I recently had the opportunities to visit a number of CS classes both domestically and internationally. Here are some observations from these visits that I really like. I will keep adding to this list as I come across other gems!
- Use analogies to explain difficult concepts ... e.g. passing of a hockey puck as an analogy to passing parameters, recipe as an analogy to algorithm, etc.
- Even in a big lecture, try to learn the names of at least some students. One easy way is to get to know those who ask questions in class. All of us like to be known!
- When students ask what-if questions about programming languages, (e.g. what if you divide a integer number with a real number), instead of just giving them the answer, do a quick demo on the computer (if you have one set up). This instills a culture of learning via experimentation.
- Repeatedly ask the students if there are any questions throughout the entire lecture, and PAUSE. Students may not ask questions right away, but they know that the instructor is encouraging any questions they may have.
- Instead of asking “Any Questions”, try “Who is comfortable with the material presented so far?” and take a poll. The poll can be done via either clicker or raising of hands.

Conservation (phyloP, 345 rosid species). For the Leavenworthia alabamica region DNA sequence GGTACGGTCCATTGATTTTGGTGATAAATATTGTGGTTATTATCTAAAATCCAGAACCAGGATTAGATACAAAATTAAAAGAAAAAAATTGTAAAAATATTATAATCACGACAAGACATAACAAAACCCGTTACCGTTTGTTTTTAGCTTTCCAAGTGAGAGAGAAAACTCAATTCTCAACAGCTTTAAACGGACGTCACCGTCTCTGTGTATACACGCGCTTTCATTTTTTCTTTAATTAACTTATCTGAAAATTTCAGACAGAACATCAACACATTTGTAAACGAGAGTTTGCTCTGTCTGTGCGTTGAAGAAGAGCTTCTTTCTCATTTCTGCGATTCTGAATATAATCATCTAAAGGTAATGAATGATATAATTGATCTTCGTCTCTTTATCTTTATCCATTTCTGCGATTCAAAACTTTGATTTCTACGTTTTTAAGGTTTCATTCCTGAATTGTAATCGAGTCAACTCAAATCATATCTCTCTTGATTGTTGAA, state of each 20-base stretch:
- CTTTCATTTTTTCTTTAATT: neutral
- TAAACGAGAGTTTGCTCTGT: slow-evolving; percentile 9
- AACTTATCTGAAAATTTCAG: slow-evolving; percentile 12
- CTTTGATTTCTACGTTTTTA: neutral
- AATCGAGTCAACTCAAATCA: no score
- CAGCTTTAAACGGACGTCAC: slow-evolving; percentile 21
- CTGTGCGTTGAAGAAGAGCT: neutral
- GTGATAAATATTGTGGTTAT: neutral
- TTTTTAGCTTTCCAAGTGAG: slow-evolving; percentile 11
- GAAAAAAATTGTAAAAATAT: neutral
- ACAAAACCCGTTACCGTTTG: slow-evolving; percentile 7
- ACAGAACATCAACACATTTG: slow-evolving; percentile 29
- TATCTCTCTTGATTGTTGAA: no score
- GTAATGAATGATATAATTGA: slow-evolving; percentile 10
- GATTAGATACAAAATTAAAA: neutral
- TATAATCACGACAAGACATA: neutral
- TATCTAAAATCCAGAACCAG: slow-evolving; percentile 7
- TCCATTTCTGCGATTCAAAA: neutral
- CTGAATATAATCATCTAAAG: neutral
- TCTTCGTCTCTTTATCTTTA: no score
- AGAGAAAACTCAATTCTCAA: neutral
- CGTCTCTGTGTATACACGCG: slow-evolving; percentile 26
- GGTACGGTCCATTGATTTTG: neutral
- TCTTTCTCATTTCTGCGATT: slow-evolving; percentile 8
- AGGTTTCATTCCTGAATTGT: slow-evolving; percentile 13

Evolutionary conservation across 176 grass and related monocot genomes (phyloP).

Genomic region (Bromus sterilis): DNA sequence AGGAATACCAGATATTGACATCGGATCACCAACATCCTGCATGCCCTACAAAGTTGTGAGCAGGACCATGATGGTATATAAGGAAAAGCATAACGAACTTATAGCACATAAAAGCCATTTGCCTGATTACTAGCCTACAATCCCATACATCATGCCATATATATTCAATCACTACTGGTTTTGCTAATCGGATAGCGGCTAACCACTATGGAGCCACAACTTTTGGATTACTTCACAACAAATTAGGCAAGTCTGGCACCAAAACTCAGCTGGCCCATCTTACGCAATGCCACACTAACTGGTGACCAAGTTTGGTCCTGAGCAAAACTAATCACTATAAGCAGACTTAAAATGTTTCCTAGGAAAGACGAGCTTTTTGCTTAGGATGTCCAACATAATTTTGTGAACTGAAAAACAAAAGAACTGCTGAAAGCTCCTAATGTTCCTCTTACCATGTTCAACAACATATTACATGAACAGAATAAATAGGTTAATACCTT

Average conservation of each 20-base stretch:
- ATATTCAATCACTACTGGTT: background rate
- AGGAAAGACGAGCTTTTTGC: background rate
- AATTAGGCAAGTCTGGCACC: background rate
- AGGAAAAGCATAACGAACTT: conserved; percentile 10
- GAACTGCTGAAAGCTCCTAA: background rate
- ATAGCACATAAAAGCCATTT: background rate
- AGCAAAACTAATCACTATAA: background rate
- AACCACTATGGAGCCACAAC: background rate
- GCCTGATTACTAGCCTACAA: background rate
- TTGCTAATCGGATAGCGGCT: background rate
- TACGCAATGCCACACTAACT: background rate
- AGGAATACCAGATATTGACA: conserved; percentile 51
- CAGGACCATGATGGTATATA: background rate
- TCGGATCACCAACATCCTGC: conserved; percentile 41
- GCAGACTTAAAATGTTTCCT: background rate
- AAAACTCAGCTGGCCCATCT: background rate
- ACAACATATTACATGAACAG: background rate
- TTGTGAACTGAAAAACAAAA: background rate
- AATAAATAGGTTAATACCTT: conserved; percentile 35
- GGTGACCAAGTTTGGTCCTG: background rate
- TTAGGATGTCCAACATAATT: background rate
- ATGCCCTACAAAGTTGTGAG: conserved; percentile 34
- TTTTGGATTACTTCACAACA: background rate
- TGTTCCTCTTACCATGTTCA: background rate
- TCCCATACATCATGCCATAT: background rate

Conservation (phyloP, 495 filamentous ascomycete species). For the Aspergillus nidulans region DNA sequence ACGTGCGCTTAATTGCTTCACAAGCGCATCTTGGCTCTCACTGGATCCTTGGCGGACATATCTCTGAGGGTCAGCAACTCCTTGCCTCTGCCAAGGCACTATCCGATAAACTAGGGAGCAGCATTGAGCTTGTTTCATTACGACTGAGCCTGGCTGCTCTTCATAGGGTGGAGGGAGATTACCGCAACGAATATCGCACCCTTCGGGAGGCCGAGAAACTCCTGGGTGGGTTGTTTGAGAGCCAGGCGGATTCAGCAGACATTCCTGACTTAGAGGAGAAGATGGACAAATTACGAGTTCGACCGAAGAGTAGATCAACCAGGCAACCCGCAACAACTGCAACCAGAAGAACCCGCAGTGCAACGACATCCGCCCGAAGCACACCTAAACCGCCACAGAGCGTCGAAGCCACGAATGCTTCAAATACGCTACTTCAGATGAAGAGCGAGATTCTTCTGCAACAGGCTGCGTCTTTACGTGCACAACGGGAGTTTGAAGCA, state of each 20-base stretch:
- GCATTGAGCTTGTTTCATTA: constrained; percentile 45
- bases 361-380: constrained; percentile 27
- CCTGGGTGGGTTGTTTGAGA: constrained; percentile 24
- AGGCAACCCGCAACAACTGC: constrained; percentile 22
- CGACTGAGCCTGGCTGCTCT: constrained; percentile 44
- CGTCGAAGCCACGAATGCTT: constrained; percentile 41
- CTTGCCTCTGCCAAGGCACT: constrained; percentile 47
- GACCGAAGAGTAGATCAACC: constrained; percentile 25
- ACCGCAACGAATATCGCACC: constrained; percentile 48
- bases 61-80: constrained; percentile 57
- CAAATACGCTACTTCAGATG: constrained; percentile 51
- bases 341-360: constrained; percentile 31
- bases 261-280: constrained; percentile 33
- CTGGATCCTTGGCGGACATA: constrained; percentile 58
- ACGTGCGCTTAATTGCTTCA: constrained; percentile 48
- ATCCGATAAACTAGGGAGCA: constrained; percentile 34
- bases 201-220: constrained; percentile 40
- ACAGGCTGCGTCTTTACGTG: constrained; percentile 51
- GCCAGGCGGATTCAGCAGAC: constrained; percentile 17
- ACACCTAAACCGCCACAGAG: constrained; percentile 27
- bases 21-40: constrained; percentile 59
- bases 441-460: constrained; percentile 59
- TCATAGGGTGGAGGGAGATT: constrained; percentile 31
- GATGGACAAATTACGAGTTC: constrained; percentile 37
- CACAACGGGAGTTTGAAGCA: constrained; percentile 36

- Show Learning Goals at the beginning of class, show Learning Goals before each learning unit, show Learning Goals for each learning activity, show Learning Goals at the end of the class. The Learning Goals should reference back to the Learning Goals as stated on the course outline.
- Great teachers are usually experts in what they teach. They know the subject well ... very well!
- Students like a variety of presentation styles .. try video, simulation, debate, demonstration (such as having the instructor develop a piece of code live, or work through a problem after a number of unsuccessful attempts.) Students like to see the process of solving a problem rather than just the solution.